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CORRECTION TO THIS ARTICLE:
The caption for the Tuesday, Oct. 14 photograph from the Head of the Zesiger Regatta Race incorrectly identified two individuals; Eleanor Ereira G was misidentified as Santolina Savannet G and Matthieu Couturier G was misidentified as Rahul Kar G. Additionally, the title of the boat was TiPPSy, not Tipsy.

Team “Just Ducky” members (left to right) Sarah C. Wilder ’10, Zachary Bjornson-Hooper ’10, and Elizabeth A. Hass ’10 race against team “Tipsy” members Rahul Kar G and Santolina Savannet G in the Head of the Zesiger cardboard boat competition this past Friday, Oct. 10.
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Eleven boats took to the water for the second annual Head of the Zesiger on Friday, Oct. 10. No ordinary regatta, this competition tests its participants’ ingenuity, craftsmanship, and athletic ability. Students construct a boat out of cardboard and paper tape, and three team members use kickboards to paddle across the Zesiger pool and back.

This year, teams competed in four categories: fastest, most spirited, best technically constructed, and best sinker. Judges for technical construction were Kim B. Blair from the Department of Aeronautics and Astronautics, Donald R. Sadoway from the Department of Materials Science and Engineering, and Matthew R. Walter from the Computer Science and Artificial Intelligence Lab.

Teams raced in four heats, and the fastest three overall boats advanced to the finals.

In Heat 1, Trouble, Bail Out Team, and Team Velociraptors crossed the finish line in 1:50, 1:34, and 3:35, respectively­ — improving on the number of boats that successfully completed the course last year.

In Heat 2, TiPPsy and Just Ducky, the duck-shaped boat which had been on display in front of Simmons Hall, also had successful runs, at 2:16 and 2:27.

Heat 3 provided entertainment for the spectators. Ironically, The Winning Boat sank on the starting line. A crew member of the Flying Dutchman lost his paddle, but, brandishing a sword, the team continued down the pool. Shortly before the length of the pool, the boat filled with water and sank with the Jolly Roger waving. The Phi Sig Flier picked up the abandoned paddle and used it to cross the finish line in 3:00. Not to be denied, a crew member from the Flying Dutchman swam across the finish line with pirate flag and parrot in hand.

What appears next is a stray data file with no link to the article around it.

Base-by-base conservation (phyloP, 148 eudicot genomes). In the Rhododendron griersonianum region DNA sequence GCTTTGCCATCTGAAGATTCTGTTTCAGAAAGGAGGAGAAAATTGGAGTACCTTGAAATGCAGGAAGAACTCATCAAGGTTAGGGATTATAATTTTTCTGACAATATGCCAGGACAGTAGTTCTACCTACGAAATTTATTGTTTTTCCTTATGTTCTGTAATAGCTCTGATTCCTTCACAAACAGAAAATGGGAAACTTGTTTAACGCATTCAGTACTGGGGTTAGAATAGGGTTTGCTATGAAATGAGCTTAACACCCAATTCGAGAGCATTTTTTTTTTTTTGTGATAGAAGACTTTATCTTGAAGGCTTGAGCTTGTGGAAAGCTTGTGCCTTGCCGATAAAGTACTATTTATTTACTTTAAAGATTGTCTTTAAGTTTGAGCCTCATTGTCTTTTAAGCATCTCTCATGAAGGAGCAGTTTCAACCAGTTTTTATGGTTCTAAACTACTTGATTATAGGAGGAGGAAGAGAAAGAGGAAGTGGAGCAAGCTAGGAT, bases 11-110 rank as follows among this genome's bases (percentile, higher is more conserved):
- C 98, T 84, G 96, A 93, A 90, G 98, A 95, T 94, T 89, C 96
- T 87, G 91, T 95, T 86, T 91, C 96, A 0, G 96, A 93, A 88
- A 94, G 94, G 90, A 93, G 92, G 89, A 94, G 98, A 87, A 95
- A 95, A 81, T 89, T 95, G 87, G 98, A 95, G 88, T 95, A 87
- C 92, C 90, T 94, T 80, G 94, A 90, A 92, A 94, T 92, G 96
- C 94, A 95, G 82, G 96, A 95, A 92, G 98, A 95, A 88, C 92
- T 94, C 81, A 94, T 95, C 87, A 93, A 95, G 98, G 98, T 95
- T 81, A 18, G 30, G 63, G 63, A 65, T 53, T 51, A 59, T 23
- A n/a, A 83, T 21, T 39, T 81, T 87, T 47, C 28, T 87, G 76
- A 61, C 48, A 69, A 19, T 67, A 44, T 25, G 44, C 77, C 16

Heat 4 had two more sinkers. Shortly after embarking, the Pirate 4 Conner raft submerged despite a spectacular effort by the crew to keep it afloat. Disqualified for use of plastic tape and rope, the boat was out of the running for best sinker. The SS Tetazoo, a uniquely-shaped boat from the third floor of the east parallel of East Campus, made it halfway across the pool before sinking. With the other boats incapacitated, The Three Baskets’ crew paddled in unison to the cheering of the crowd and barely edged out TiPPsy for the last spot in the final heat with a time of 2:15.

Three Baskets, Bail Out Team, and Trouble took their places at the starting line for the final heat. Bail Out Team got off to an early start and sped down the pool, but had a difficult time maneuvering around the buoy. Trouble took the lead, and Three Baskets closed the gap. Coming out of the turn, the three boats were neck and neck. Bail Out Team pulled in front and cruised to the finish with the fastest time of the day — 1:21.78.

In addition to being the fastest boat, Bail Out Team secured the highest average score for best technically constructed. With its showy display and perseverance, the Flying Dutchman, with crew Alan D. Foreman ’09, Stephen P. Fournier ’09, and Gavin M. Cotter ’09, won the most spirited award. Finally, the prize for best sinker went to the aptly named Winning Boat.